I wasn’t necessarily planning on writing a blog entry this week, but I was inspired to when I saw “The Vista House” on a recent trip to Central Washington. I had to share what I saw.
They call this octagonal structure a “house” in the loosest sense of the word. It’s more of a monument/observatory perched 733 feet above the Columbia River below. Designed to withstand the area’s famous winds, the face of the building is faced with ashlar-cut sandstone, and the interior walls are Alaska Tokeen Marble and Kosota Limestone.
In other words, this thing ain’t going anywhere anytime soon.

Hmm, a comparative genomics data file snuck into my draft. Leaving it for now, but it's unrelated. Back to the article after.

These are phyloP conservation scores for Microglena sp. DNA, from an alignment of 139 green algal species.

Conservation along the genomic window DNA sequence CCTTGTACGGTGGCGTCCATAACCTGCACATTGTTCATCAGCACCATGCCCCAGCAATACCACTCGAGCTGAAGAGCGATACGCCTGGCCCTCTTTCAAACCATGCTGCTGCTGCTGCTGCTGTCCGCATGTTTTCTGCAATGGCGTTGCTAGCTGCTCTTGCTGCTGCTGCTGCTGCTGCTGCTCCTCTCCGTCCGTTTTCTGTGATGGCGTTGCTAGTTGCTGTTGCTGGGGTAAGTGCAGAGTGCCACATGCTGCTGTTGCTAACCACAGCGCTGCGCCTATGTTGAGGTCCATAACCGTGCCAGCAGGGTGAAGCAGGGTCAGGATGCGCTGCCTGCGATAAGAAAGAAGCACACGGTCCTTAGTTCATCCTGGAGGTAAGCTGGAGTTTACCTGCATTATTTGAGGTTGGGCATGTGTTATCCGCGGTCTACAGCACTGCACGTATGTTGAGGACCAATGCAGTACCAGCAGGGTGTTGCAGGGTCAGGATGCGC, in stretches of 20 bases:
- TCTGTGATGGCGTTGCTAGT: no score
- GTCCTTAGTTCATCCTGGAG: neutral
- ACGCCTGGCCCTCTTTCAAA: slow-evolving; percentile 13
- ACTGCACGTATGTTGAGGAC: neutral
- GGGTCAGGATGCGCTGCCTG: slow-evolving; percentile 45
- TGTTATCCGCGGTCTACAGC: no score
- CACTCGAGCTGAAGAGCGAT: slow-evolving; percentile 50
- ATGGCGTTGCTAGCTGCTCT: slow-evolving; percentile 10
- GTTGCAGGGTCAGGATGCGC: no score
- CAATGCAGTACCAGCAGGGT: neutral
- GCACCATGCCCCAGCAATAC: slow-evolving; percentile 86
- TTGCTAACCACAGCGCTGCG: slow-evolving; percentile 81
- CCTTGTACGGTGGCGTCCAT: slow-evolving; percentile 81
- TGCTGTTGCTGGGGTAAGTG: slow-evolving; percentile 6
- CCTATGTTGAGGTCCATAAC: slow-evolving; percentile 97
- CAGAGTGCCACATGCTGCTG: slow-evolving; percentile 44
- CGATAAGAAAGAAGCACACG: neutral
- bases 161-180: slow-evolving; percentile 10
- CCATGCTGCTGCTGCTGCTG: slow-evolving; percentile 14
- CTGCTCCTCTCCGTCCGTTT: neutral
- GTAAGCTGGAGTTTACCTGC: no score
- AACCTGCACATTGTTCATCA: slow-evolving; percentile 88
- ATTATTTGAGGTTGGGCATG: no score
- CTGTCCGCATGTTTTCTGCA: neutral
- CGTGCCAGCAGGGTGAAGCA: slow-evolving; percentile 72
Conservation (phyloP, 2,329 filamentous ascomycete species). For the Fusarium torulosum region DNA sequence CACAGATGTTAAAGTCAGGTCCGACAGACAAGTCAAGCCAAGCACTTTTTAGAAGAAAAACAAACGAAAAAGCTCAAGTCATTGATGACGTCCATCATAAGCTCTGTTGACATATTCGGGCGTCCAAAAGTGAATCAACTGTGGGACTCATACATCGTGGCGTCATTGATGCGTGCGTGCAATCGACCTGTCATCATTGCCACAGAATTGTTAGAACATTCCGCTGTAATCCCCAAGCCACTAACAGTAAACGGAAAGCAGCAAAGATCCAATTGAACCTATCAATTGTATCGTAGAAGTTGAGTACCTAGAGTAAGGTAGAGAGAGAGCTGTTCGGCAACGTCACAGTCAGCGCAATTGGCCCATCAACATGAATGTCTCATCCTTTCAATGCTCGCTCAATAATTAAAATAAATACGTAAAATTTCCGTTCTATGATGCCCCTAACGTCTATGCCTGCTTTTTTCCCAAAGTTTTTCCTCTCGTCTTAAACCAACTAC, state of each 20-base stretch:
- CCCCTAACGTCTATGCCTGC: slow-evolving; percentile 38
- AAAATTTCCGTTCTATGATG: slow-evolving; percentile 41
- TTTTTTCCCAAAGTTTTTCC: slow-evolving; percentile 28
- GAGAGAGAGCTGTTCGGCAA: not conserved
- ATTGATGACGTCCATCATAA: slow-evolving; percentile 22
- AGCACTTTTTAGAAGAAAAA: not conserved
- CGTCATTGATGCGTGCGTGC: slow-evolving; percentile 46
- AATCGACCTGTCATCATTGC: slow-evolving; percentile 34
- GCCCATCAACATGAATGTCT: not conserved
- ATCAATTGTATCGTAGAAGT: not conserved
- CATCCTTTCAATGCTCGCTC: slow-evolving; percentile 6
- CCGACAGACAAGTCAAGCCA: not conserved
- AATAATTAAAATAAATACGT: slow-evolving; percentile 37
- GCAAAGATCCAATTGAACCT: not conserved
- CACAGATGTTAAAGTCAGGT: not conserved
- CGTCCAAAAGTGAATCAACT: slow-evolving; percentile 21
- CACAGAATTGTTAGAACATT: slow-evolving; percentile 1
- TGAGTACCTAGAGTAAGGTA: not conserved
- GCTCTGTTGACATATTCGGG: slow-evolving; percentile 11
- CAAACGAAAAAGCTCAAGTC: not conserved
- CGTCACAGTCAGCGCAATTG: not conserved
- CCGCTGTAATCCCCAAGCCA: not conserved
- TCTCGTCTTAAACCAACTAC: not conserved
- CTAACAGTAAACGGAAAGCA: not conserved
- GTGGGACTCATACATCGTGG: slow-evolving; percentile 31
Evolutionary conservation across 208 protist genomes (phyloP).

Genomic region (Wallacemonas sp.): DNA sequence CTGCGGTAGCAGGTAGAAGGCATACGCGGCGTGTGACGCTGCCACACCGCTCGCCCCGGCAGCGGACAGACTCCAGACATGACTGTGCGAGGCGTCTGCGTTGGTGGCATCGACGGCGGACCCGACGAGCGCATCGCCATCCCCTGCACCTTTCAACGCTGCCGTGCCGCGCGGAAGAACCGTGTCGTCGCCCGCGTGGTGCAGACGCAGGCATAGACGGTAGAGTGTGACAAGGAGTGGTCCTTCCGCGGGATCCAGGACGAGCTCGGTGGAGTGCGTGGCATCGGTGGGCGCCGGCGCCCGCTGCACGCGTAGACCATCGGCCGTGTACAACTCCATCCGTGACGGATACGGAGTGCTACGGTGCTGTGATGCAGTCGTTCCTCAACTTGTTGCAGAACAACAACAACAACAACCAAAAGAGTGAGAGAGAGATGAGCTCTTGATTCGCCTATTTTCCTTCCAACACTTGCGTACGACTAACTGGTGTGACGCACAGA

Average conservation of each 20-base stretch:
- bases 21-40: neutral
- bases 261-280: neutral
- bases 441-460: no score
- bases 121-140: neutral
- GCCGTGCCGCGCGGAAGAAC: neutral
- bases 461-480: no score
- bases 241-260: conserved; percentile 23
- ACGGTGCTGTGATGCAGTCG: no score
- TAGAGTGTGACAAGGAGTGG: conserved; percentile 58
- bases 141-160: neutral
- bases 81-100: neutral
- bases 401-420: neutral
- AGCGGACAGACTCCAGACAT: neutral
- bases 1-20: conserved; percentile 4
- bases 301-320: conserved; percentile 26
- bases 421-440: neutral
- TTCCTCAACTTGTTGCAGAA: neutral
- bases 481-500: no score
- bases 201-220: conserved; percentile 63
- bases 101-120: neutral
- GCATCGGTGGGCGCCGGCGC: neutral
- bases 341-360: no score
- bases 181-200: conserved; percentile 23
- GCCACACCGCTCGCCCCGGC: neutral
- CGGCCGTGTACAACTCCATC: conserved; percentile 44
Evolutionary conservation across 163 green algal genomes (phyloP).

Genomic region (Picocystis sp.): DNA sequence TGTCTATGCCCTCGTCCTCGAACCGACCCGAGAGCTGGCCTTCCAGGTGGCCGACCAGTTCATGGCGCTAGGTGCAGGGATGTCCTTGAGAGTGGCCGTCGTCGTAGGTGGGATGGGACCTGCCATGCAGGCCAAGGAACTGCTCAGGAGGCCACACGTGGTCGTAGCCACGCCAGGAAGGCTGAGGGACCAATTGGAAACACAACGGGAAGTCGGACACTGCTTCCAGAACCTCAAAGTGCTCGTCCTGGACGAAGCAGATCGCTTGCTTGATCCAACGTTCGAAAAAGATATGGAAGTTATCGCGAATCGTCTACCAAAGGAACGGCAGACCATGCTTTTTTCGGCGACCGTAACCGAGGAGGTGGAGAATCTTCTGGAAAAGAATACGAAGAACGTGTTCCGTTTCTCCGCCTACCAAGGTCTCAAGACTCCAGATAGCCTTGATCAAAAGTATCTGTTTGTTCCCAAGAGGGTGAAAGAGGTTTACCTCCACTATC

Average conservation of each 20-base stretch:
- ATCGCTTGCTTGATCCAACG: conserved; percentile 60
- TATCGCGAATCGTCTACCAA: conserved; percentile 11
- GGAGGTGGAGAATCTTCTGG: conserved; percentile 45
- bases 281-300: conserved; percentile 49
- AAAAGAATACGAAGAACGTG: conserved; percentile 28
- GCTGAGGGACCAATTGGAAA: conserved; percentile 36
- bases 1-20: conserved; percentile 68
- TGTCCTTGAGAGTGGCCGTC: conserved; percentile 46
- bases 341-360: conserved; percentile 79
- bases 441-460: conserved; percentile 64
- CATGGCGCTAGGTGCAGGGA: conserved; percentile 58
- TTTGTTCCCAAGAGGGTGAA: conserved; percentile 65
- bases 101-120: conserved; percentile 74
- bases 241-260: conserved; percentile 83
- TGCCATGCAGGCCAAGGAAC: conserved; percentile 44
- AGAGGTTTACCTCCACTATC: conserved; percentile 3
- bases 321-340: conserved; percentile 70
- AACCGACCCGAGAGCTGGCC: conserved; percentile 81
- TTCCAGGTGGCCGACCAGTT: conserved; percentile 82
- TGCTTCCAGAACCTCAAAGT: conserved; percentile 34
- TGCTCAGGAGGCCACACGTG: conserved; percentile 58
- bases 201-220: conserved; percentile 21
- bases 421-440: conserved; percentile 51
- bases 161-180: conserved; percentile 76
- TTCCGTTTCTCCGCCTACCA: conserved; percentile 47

According to The Vista House Web site, the building — which is listed on the National Register of Historic Places — was built between 1916-1918 by Multnomah County (Oregon), “as a comfort station and scenic wayside for those traveling on the Historic Columbia River Highway, which had been completed in 1913. It is also a memorial to Oregon pioneers. It was formally dedicated on May 5th, 1918.”
During the early part of this century, the building underwent a five-year renovation and was re-opened in 2005 to the public.
The day we were there was a perfect time to take in the views the property affords. I will say it was pretty darn crowded, and be prepared to stop and start quite often on the way down the mountain, especially if you go by the popular Multnomah Falls trailhead. Don’t let the people and the huge, vicious dogs (see the picture) dissuade you from the journey, though.